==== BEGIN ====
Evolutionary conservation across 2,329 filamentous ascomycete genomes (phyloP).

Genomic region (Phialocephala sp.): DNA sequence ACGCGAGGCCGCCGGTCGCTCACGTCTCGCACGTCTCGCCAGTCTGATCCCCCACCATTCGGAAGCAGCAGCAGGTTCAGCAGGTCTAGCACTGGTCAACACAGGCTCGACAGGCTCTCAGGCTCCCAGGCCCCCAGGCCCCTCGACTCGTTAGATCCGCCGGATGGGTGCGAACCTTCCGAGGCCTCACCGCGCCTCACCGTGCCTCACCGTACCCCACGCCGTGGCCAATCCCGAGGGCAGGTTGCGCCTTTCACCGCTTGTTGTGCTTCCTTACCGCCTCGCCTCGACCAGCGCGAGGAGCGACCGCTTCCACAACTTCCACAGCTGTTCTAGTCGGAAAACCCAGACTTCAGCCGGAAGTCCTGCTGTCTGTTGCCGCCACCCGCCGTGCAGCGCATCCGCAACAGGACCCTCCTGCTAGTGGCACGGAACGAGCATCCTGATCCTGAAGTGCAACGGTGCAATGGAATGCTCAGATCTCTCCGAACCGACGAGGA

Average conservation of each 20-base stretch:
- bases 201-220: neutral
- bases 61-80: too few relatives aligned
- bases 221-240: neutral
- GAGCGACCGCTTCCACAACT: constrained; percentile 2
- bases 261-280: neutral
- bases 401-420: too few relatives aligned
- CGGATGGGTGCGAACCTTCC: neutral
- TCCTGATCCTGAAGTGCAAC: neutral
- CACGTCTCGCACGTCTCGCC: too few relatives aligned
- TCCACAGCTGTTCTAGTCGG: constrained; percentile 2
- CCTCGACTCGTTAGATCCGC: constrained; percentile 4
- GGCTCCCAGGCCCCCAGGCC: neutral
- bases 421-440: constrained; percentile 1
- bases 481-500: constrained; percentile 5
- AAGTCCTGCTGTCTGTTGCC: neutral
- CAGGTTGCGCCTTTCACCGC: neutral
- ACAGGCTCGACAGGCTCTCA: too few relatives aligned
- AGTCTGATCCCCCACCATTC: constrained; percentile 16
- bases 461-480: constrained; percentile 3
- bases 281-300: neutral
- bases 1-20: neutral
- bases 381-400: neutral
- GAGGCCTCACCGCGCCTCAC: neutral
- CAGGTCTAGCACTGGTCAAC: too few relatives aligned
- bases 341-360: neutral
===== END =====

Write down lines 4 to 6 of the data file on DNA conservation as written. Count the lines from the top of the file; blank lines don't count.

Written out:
- bases 201-220: neutral
- bases 61-80: too few relatives aligned
- bases 221-240: neutral